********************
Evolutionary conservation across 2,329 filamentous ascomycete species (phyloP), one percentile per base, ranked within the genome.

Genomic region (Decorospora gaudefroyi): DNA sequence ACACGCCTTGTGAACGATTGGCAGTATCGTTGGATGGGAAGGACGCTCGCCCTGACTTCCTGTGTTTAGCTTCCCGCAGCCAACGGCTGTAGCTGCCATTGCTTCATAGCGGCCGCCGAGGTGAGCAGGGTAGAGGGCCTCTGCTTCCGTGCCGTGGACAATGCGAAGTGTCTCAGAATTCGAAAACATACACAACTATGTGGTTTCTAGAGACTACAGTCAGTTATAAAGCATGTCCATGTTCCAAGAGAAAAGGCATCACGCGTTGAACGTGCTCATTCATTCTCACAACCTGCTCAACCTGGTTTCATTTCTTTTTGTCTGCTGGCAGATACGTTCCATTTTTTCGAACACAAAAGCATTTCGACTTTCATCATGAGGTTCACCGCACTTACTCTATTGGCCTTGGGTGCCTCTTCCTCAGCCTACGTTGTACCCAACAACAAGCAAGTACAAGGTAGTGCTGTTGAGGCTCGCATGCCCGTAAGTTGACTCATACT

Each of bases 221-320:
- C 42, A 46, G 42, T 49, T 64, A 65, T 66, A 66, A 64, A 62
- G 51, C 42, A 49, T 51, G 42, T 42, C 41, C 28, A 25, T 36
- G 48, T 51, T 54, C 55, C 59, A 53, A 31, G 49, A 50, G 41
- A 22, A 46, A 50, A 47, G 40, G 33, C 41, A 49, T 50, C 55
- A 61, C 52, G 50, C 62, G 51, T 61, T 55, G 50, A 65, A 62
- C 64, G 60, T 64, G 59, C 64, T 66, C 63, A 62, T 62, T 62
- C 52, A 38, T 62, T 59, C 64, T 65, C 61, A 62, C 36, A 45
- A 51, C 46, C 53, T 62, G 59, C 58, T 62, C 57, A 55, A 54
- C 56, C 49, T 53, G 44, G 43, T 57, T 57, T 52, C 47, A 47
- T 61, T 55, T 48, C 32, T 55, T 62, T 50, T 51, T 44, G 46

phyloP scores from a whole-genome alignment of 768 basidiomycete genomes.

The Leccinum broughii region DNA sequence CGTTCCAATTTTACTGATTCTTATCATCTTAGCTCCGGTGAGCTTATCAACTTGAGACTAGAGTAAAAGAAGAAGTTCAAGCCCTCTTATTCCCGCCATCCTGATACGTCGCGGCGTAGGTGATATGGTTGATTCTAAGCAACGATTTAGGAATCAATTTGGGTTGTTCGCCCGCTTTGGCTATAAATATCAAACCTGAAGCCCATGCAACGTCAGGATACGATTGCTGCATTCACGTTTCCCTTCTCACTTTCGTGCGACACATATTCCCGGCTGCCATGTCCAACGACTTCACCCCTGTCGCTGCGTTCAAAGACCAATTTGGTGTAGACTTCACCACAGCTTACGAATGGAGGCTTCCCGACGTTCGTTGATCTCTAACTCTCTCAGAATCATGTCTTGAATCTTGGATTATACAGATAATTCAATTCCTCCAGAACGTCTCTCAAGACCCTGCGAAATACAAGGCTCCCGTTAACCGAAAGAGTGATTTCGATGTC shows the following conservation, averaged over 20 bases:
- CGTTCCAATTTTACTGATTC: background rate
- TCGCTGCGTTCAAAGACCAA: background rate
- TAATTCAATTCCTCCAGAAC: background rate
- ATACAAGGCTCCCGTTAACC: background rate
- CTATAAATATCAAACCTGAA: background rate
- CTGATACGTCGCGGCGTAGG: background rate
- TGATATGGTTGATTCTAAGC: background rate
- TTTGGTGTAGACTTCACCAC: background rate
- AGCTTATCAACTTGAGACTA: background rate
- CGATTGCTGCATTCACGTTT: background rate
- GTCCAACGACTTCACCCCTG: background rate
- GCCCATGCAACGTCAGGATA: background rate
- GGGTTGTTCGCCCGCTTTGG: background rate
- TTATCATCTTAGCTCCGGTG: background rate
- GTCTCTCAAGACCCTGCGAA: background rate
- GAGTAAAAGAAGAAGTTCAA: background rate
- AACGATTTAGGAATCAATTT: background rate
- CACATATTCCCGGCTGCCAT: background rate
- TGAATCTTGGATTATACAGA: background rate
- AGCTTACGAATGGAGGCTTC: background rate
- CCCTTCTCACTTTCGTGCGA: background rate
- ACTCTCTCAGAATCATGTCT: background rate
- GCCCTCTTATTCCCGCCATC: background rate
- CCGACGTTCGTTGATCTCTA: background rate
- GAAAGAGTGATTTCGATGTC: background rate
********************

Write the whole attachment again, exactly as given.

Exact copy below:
Evolutionary conservation across 2,329 filamentous ascomycete species (phyloP), one percentile per base, ranked within the genome.

Genomic region (Decorospora gaudefroyi): DNA sequence ACACGCCTTGTGAACGATTGGCAGTATCGTTGGATGGGAAGGACGCTCGCCCTGACTTCCTGTGTTTAGCTTCCCGCAGCCAACGGCTGTAGCTGCCATTGCTTCATAGCGGCCGCCGAGGTGAGCAGGGTAGAGGGCCTCTGCTTCCGTGCCGTGGACAATGCGAAGTGTCTCAGAATTCGAAAACATACACAACTATGTGGTTTCTAGAGACTACAGTCAGTTATAAAGCATGTCCATGTTCCAAGAGAAAAGGCATCACGCGTTGAACGTGCTCATTCATTCTCACAACCTGCTCAACCTGGTTTCATTTCTTTTTGTCTGCTGGCAGATACGTTCCATTTTTTCGAACACAAAAGCATTTCGACTTTCATCATGAGGTTCACCGCACTTACTCTATTGGCCTTGGGTGCCTCTTCCTCAGCCTACGTTGTACCCAACAACAAGCAAGTACAAGGTAGTGCTGTTGAGGCTCGCATGCCCGTAAGTTGACTCATACT

Each of bases 221-320:
- C 42, A 46, G 42, T 49, T 64, A 65, T 66, A 66, A 64, A 62
- G 51, C 42, A 49, T 51, G 42, T 42, C 41, C 28, A 25, T 36
- G 48, T 51, T 54, C 55, C 59, A 53, A 31, G 49, A 50, G 41
- A 22, A 46, A 50, A 47, G 40, G 33, C 41, A 49, T 50, C 55
- A 61, C 52, G 50, C 62, G 51, T 61, T 55, G 50, A 65, A 62
- C 64, G 60, T 64, G 59, C 64, T 66, C 63, A 62, T 62, T 62
- C 52, A 38, T 62, T 59, C 64, T 65, C 61, A 62, C 36, A 45
- A 51, C 46, C 53, T 62, G 59, C 58, T 62, C 57, A 55, A 54
- C 56, C 49, T 53, G 44, G 43, T 57, T 57, T 52, C 47, A 47
- T 61, T 55, T 48, C 32, T 55, T 62, T 50, T 51, T 44, G 46

phyloP scores from a whole-genome alignment of 768 basidiomycete genomes.

The Leccinum broughii region DNA sequence CGTTCCAATTTTACTGATTCTTATCATCTTAGCTCCGGTGAGCTTATCAACTTGAGACTAGAGTAAAAGAAGAAGTTCAAGCCCTCTTATTCCCGCCATCCTGATACGTCGCGGCGTAGGTGATATGGTTGATTCTAAGCAACGATTTAGGAATCAATTTGGGTTGTTCGCCCGCTTTGGCTATAAATATCAAACCTGAAGCCCATGCAACGTCAGGATACGATTGCTGCATTCACGTTTCCCTTCTCACTTTCGTGCGACACATATTCCCGGCTGCCATGTCCAACGACTTCACCCCTGTCGCTGCGTTCAAAGACCAATTTGGTGTAGACTTCACCACAGCTTACGAATGGAGGCTTCCCGACGTTCGTTGATCTCTAACTCTCTCAGAATCATGTCTTGAATCTTGGATTATACAGATAATTCAATTCCTCCAGAACGTCTCTCAAGACCCTGCGAAATACAAGGCTCCCGTTAACCGAAAGAGTGATTTCGATGTC shows the following conservation, averaged over 20 bases:
- CGTTCCAATTTTACTGATTC: background rate
- TCGCTGCGTTCAAAGACCAA: background rate
- TAATTCAATTCCTCCAGAAC: background rate
- ATACAAGGCTCCCGTTAACC: background rate
- CTATAAATATCAAACCTGAA: background rate
- CTGATACGTCGCGGCGTAGG: background rate
- TGATATGGTTGATTCTAAGC: background rate
- TTTGGTGTAGACTTCACCAC: background rate
- AGCTTATCAACTTGAGACTA: background rate
- CGATTGCTGCATTCACGTTT: background rate
- GTCCAACGACTTCACCCCTG: background rate
- GCCCATGCAACGTCAGGATA: background rate
- GGGTTGTTCGCCCGCTTTGG: background rate
- TTATCATCTTAGCTCCGGTG: background rate
- GTCTCTCAAGACCCTGCGAA: background rate
- GAGTAAAAGAAGAAGTTCAA: background rate
- AACGATTTAGGAATCAATTT: background rate
- CACATATTCCCGGCTGCCAT: background rate
- TGAATCTTGGATTATACAGA: background rate
- AGCTTACGAATGGAGGCTTC: background rate
- CCCTTCTCACTTTCGTGCGA: background rate
- ACTCTCTCAGAATCATGTCT: background rate
- GCCCTCTTATTCCCGCCATC: background rate
- CCGACGTTCGTTGATCTCTA: background rate
- GAAAGAGTGATTTCGATGTC: background rate